Hawkeye Comic Costume: originally appeared in 1964, and while he has a signature look, he’s also worn a variety of other outfits, including those that influenced the MCU. Despite being teased for utilising a bow and arrow to keep up with superheroes,
The Hawkeye comic costume has been a member of the Avengers since 1965
Hawkeye has been a member of the Avengers since 1965, when he initially appeared as a talented antihero a year earlier. Since then, he’s gone through a variety of transformations, including gaining and losing his own powers, as well as a wide range of clothes to match.
While comic book readers may believe Clint Barton has only worn a few minor variants of his original costume, the truth is that his closet is stocked with a broad array of clothes, thanks to his penchant for changing identities at the drop of a hat. Here’s a look at Hawkeye’s whole comic costume history.
Early Costumes and Debut Outfits | Hawkeye Comic Costumes
Hawkeye made his first appearance in Tales of Suspense #57 in 1964. After joining the Avengers, he primarily stayed with the team with which he is most typically associated. He’s dressed in a blue and purple outfit with a variety of accessories.
Hawkeye also wears a cowl, which has undergone minor changes in terms of mask size and forehead embellishments. He sometimes has a “H” and sometimes doesn’t, but these are mostly small differences. However, in Avengers #98 (1972), the character underwent a significant transformation.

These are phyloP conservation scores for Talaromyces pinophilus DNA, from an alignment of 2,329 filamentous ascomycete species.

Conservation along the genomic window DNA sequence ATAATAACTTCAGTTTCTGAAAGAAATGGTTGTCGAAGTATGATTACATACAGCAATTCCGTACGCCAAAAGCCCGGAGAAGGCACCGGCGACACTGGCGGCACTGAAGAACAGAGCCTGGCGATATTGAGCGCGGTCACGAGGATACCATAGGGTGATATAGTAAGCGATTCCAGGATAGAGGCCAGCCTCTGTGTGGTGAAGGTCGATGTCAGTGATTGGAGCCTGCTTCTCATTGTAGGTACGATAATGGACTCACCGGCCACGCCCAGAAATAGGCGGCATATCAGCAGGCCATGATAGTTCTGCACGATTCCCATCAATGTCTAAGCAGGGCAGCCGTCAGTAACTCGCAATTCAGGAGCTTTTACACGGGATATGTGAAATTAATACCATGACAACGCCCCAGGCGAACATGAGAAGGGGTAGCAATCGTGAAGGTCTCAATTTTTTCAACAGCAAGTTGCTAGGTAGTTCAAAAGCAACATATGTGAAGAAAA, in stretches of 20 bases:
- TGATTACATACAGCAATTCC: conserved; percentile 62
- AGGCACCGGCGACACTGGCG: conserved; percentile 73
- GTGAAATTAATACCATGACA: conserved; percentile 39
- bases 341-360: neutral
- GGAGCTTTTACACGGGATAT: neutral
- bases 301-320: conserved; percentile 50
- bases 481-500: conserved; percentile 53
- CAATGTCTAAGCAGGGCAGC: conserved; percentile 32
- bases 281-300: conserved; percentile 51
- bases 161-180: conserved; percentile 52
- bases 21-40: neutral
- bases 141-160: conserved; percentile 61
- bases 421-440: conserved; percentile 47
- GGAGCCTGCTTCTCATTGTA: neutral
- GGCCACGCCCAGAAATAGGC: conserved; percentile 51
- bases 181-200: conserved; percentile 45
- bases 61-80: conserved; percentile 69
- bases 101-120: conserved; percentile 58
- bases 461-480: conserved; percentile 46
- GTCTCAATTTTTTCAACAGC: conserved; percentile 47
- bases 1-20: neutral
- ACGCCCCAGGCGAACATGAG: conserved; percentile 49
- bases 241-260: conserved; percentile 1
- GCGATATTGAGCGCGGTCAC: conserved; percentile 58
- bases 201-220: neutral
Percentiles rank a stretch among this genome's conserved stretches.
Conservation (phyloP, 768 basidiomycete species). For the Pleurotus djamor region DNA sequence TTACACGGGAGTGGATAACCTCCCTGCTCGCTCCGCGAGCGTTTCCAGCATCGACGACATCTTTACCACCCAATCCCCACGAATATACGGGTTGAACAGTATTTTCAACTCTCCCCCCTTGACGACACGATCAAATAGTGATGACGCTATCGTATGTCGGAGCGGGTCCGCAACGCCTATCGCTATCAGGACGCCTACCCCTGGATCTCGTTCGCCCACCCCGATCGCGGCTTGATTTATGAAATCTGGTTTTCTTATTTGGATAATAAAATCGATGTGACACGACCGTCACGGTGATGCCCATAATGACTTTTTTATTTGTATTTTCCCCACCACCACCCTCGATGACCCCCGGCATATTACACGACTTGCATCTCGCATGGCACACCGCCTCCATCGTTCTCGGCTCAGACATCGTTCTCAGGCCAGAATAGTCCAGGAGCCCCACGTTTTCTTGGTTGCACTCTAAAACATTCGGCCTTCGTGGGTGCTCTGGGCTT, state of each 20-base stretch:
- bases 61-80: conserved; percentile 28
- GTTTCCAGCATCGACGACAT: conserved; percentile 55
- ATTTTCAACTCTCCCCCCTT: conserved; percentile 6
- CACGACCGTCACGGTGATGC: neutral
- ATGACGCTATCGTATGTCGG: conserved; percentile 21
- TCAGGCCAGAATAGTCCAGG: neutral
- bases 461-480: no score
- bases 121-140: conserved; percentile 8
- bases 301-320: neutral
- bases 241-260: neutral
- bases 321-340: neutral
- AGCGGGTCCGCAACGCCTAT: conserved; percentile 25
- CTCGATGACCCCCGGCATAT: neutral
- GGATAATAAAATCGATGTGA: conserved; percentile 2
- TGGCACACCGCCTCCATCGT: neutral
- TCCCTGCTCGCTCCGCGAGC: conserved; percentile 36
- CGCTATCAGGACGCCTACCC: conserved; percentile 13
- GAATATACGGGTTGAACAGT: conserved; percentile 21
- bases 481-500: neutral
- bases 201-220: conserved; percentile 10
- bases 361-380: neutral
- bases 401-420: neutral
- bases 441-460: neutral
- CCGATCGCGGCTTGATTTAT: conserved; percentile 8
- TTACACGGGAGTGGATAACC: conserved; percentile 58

Hawkeye began wearing a tunic with purple boots and a headband after his time as Goliath, but he no longer wore pants. This style didn’t survive long, since it was replaced in Avengers #109 a year later.
Clint wanted to get back to basics after yet another heartbreak, so he went back to his old look. Hawkeye has worn this costume the longest, but he has had a few changes over the years. He wears short or no sleeves at times, and one or both arms are fully covered at other times.
Costumes and Alternate Personas
Hawkeye has remained an archer for the most part, even when he goes by a different identity. Golden Archer was a character he adopted in order to persuade Steve Rogers to once again become a hero, which led to Captain America’s period as Nomad.
He wore a wig and mask, as well as a bright yellow and gold Robin Hood costume. Later, Wyatt MacDonald – the Hawkeye of another reality – assumed the Golden Archer alias while serving as a member of Squadron Supreme, giving it fresh life.
Longbow was another of Clint’s personalities, created as a result of Heroes Return, the event that followed Heroes Reborn in 1990. He was still an archer in another medieval-style reality, dressed in a purple tunic similar to his regular one but with different edging. When he returned to Marvel’s normal timeline, this expression vanished.
However, there are times when he adopts the appearance and combat technique of other heroes, like as Hank Pym and Steve Rogers. Clint wore Pym’s old Goliath suit to save Black Widow after Pym reformed and became the reformed Yellowjacket. He also used a serum that allowed him to increase in size.
From Avengers #66 (1969) through Avengers #98 (1972), he went by the moniker Goliath, albeit the character was briefly revived in the 1990s. This costume consists of a half top, a mask, pants, and boots in blue, red, or a combination of the two colours.
Following Steve Rogers’ death, Iron Man encourages Clint to take up the Captain America mantle in Fallen Son: The Death of Captain America #3 (2007). After a run-in with Kate Bishop, he consented, but just for this one issue before recognising it wasn’t right.